The book that Michael B. Horn wrote with Heather Staker , "Blended: Using Disruptive Innovation to Improve Schools." ignores some important things about blended learning. In his previous book, he ignored blended, and then I called him on it in a blog post, (see this blog for August 2010) and then he started a whole series of work on his brand of blended learning leading up to this book. I've recently finished a quick first read of my Kindle copy of the new book. The nice thing about a Kindle is that you can use the search feature to look for certain words. A search for terms came back with nothing or very little for some of the concepts and practices that are very relevant to blended learning.
Terms that aren't included in this book are:
1:1 or one to one,
BYOD (bring your own device)
Terms mentioned only briefly:
OER Open Education Resouces (mentioned once in passing)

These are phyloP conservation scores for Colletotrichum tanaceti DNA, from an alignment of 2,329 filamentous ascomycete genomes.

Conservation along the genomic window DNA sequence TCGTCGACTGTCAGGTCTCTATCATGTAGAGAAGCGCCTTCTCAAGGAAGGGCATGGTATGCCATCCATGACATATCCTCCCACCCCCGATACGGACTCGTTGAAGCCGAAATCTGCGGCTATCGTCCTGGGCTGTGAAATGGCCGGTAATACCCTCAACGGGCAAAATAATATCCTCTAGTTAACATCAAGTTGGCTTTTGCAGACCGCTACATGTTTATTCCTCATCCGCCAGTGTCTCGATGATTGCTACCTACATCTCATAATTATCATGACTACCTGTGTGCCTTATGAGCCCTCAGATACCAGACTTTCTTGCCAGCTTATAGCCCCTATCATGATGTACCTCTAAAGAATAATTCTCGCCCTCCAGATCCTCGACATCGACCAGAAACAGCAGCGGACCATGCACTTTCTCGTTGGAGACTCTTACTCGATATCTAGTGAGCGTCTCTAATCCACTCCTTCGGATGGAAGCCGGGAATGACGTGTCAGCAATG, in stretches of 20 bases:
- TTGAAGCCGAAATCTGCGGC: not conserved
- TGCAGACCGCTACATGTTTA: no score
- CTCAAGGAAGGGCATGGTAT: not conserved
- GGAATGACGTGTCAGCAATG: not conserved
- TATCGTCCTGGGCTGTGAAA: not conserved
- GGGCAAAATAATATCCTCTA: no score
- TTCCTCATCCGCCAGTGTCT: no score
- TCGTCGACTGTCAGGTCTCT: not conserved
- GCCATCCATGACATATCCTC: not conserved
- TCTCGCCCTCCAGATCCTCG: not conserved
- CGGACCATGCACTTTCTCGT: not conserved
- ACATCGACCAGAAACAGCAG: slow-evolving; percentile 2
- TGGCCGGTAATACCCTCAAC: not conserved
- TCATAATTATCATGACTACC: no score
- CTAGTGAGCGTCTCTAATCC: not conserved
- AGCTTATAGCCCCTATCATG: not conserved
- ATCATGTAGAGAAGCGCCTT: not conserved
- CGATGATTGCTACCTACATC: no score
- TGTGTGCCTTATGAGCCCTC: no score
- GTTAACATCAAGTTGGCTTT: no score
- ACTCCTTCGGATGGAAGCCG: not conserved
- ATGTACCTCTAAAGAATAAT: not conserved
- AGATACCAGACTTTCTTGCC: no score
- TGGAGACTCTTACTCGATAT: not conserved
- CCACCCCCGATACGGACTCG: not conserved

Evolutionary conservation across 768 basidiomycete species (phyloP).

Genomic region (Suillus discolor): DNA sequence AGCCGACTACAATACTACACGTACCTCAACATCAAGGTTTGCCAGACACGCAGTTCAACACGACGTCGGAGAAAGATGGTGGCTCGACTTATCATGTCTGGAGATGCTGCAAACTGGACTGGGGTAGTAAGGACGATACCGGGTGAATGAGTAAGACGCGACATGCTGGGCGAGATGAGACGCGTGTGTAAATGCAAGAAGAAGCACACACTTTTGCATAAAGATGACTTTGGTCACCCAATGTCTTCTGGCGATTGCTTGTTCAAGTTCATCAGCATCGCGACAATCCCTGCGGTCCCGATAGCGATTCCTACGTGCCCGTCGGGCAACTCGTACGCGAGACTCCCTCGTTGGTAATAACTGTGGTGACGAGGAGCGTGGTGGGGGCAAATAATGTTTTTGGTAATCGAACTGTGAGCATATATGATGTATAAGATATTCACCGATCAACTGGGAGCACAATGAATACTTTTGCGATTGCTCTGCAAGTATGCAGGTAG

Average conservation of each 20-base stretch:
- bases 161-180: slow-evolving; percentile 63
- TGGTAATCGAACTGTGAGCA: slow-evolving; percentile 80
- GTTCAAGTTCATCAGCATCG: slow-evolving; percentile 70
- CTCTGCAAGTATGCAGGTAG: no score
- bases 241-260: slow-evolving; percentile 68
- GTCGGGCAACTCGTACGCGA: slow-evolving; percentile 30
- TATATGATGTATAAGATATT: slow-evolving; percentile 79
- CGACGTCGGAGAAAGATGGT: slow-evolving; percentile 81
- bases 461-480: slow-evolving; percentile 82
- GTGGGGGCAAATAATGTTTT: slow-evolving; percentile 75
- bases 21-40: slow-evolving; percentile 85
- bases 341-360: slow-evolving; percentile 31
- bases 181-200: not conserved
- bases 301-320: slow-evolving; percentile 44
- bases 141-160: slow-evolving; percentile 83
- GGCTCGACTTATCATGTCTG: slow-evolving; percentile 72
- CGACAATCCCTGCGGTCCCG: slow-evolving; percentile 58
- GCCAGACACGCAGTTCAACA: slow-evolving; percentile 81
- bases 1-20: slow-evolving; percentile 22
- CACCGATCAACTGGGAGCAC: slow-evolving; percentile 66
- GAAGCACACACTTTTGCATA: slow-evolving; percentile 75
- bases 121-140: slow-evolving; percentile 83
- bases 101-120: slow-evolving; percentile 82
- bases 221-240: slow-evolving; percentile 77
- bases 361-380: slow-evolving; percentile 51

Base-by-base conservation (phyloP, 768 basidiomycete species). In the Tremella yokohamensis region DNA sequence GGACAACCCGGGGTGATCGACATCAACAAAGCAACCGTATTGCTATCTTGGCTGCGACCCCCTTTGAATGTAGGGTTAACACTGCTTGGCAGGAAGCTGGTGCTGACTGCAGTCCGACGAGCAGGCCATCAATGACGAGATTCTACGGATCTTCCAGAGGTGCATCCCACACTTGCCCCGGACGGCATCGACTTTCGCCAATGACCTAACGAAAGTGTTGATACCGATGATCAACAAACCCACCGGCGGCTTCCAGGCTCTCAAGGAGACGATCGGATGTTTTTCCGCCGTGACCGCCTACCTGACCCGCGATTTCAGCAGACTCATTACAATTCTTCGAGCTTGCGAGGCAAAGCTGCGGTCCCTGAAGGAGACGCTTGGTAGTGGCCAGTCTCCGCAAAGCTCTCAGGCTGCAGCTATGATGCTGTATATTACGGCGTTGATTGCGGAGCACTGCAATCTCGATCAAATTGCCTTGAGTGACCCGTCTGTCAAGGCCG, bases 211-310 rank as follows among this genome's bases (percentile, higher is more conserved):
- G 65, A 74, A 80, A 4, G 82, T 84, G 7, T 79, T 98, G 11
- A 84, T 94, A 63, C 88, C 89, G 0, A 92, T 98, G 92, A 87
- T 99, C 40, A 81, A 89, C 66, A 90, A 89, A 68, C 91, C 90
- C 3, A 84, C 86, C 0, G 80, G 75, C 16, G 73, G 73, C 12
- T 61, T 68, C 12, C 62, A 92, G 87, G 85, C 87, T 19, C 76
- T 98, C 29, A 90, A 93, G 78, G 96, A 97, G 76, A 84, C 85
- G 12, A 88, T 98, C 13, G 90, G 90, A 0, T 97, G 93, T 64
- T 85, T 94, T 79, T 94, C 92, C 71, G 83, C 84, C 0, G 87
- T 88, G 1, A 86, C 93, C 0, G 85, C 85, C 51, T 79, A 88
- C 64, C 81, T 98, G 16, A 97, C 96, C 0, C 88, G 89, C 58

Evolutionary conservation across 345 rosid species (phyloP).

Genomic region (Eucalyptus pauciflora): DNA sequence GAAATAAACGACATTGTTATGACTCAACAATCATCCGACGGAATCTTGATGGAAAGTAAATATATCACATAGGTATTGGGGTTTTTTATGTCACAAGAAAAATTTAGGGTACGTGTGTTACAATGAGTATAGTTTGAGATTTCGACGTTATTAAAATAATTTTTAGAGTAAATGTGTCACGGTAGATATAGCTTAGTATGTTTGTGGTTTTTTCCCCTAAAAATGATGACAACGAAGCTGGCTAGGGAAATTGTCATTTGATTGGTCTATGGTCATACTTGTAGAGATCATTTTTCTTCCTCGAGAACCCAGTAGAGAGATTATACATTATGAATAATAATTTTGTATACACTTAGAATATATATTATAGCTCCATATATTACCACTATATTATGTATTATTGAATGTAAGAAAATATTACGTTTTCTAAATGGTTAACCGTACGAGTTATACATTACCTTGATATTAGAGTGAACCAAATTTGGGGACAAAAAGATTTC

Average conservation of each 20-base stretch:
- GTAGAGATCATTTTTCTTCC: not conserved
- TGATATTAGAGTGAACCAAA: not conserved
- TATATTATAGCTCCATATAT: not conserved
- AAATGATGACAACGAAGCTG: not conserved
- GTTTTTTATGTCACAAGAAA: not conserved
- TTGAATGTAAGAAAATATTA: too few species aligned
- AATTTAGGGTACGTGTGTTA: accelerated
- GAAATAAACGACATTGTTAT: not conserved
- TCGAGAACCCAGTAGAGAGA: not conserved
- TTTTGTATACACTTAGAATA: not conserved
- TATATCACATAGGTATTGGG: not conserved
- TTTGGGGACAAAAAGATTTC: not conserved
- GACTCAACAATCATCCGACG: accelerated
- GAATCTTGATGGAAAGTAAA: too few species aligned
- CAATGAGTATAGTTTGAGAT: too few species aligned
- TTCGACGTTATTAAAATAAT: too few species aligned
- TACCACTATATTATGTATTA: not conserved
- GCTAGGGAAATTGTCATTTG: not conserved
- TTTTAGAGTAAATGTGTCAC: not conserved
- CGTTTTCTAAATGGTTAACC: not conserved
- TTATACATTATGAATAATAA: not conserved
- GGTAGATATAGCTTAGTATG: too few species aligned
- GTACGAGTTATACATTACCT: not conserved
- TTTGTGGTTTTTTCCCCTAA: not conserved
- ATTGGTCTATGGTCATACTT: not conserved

LMS or learning management system (again once in passing) How can you even think about blended learning without considering a learning management system.
Also missing from Horn's book is an examination of the work of the many others who have studied blended learning. Not even mentioning the seminal concept of blended learning as presented by Garrison and Vaughan in their 2008 book, is a major oversight, in my opinion. It's true that Garrison and Vaughan focus primarily on higher ed while Horn and Slaker are focused on K12, but in order for blended learning to be effective in K12, we'll need to learn from the experiences of those who've used the evolving practice in higher ed just as higher ed will need to learn from K12.
TPACK, in the list above, is another important academic construct that deserves to be included in any serious discussion about blended learning. Matthew Koehler and Punya Mishra's work which takes off from Lee Schulman's, is too valuable to not talk about with educators who are undertaking blended learning. TPACK, like the Community of Inquiry approach of Garrison, Vaughan and Cleveland-Innes, keeps teaching integral and essential in the discussion. Horn and Slaker's notion of blended learning is too much about the deployment of devices and substitution of devices for teachers and not enough about teaching and learning. Horn and Slaker are not teachers; they're business people. Their attempt to apply business school management principles to the complex art of teaching may be with the best of intentions, but it falls way short of what's needed in our classrooms today.